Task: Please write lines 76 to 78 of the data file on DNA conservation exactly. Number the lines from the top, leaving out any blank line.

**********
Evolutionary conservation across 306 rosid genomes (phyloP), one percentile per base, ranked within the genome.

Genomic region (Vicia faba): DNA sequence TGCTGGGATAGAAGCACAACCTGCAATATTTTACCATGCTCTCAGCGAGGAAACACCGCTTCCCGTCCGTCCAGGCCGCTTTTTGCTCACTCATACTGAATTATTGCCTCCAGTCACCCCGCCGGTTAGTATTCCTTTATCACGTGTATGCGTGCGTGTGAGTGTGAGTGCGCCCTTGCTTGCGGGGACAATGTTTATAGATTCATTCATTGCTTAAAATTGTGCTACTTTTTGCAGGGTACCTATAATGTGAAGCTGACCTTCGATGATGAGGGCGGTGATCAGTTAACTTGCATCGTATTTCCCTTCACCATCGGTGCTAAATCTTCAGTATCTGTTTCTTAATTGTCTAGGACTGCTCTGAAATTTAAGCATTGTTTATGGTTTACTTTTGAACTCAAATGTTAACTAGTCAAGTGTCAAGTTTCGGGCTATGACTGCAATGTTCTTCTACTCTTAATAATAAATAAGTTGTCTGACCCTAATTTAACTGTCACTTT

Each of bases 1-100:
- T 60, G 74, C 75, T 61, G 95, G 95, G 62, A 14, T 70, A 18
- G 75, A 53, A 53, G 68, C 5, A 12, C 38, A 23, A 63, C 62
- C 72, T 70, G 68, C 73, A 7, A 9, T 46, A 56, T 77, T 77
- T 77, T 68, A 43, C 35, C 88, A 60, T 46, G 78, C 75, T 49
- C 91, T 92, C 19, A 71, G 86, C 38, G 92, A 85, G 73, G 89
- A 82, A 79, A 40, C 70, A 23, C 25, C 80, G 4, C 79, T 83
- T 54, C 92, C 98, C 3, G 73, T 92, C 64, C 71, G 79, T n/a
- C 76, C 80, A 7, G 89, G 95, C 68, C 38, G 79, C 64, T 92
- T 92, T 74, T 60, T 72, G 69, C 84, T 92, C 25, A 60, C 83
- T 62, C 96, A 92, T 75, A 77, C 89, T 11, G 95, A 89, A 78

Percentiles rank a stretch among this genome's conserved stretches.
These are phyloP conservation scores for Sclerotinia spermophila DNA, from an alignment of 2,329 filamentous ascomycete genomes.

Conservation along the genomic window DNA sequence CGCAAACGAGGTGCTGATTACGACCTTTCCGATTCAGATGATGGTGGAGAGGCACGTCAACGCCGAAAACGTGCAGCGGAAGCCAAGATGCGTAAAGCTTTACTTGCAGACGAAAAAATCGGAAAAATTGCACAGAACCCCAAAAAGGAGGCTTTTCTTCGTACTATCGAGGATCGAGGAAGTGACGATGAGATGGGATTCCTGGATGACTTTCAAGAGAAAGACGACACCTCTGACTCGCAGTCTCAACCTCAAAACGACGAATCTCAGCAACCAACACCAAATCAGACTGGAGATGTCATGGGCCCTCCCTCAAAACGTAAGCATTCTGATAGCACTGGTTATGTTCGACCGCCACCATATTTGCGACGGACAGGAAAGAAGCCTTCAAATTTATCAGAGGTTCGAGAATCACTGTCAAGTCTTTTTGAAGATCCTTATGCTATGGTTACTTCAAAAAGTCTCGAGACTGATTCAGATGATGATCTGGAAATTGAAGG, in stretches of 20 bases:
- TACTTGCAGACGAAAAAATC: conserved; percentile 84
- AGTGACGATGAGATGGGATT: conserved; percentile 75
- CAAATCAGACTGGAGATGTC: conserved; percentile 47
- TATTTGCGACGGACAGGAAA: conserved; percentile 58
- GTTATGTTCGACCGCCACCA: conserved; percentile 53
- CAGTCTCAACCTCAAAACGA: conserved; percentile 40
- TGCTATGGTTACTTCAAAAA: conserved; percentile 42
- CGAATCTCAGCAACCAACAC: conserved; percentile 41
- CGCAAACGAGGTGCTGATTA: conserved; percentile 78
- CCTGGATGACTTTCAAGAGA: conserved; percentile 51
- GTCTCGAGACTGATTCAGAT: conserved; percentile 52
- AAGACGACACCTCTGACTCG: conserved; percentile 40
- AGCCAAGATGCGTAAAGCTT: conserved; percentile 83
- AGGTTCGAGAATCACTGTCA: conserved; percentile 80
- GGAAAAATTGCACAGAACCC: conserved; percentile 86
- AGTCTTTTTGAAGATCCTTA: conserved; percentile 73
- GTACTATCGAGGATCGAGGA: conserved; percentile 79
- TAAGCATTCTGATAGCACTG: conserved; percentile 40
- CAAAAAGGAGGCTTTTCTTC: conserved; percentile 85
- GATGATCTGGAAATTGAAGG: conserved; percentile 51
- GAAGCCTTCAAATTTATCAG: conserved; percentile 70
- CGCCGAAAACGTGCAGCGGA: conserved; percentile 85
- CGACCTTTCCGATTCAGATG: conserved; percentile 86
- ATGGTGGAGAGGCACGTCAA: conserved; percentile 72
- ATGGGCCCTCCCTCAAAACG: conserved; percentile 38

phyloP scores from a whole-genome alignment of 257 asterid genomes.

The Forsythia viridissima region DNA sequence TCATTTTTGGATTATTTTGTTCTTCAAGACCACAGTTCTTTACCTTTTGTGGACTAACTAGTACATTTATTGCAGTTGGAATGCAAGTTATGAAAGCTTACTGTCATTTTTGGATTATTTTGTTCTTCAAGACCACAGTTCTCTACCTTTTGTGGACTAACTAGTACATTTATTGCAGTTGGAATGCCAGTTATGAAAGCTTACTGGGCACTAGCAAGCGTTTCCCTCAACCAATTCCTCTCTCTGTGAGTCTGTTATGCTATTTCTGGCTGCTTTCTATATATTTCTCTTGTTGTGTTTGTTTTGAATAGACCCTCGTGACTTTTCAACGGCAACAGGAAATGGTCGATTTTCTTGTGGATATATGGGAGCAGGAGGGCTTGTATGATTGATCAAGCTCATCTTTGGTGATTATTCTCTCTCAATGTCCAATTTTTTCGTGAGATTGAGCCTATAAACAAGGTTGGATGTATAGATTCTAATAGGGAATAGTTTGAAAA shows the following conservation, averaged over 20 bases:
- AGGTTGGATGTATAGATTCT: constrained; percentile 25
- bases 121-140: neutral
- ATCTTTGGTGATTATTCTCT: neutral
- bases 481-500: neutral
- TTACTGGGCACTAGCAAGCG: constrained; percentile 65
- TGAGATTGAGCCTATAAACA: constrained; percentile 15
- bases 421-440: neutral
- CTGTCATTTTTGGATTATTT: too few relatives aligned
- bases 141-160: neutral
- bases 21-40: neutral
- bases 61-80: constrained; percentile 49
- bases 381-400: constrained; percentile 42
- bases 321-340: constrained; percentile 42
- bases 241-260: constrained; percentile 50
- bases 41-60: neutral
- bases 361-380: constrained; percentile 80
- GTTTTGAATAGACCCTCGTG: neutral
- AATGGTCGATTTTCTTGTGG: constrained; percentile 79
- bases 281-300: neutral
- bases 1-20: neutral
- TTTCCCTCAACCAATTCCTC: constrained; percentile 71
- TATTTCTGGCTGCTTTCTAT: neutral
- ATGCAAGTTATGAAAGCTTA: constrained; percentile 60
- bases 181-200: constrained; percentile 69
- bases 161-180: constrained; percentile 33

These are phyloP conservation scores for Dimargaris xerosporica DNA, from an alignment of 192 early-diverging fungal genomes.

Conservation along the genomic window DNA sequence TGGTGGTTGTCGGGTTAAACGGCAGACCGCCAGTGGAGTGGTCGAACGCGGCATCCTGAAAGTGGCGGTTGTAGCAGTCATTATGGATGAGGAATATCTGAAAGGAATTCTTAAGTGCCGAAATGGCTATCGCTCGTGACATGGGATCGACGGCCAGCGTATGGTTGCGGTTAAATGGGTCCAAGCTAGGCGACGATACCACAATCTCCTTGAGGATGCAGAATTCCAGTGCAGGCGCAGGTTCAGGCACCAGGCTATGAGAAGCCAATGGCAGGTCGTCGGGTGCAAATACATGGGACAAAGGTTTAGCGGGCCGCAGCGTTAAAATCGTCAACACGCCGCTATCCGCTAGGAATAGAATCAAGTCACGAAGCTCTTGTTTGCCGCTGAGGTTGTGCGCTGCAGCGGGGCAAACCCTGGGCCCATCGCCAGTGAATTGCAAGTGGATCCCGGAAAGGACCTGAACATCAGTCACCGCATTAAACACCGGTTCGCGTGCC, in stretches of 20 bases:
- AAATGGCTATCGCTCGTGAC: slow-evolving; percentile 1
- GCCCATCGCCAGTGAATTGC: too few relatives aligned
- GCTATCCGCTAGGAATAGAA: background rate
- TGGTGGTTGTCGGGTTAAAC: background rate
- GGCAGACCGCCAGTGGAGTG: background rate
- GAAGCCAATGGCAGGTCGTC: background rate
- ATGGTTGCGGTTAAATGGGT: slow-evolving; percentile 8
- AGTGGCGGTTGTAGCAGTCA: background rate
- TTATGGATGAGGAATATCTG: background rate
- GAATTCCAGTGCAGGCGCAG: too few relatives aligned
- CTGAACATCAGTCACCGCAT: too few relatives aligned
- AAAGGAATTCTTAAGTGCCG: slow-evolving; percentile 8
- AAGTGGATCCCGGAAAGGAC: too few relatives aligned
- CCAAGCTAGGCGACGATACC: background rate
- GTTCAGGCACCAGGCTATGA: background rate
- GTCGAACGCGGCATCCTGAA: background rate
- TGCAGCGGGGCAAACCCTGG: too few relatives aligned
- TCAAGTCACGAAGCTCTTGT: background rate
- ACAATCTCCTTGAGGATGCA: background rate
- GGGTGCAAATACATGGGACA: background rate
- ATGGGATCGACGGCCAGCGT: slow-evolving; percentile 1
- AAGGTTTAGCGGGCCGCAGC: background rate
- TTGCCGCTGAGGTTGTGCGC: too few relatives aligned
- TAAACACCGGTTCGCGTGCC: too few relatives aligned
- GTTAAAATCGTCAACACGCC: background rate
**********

- GAAGCCAATGGCAGGTCGTC: background rate
- ATGGTTGCGGTTAAATGGGT: slow-evolving; percentile 8
- AGTGGCGGTTGTAGCAGTCA: background rate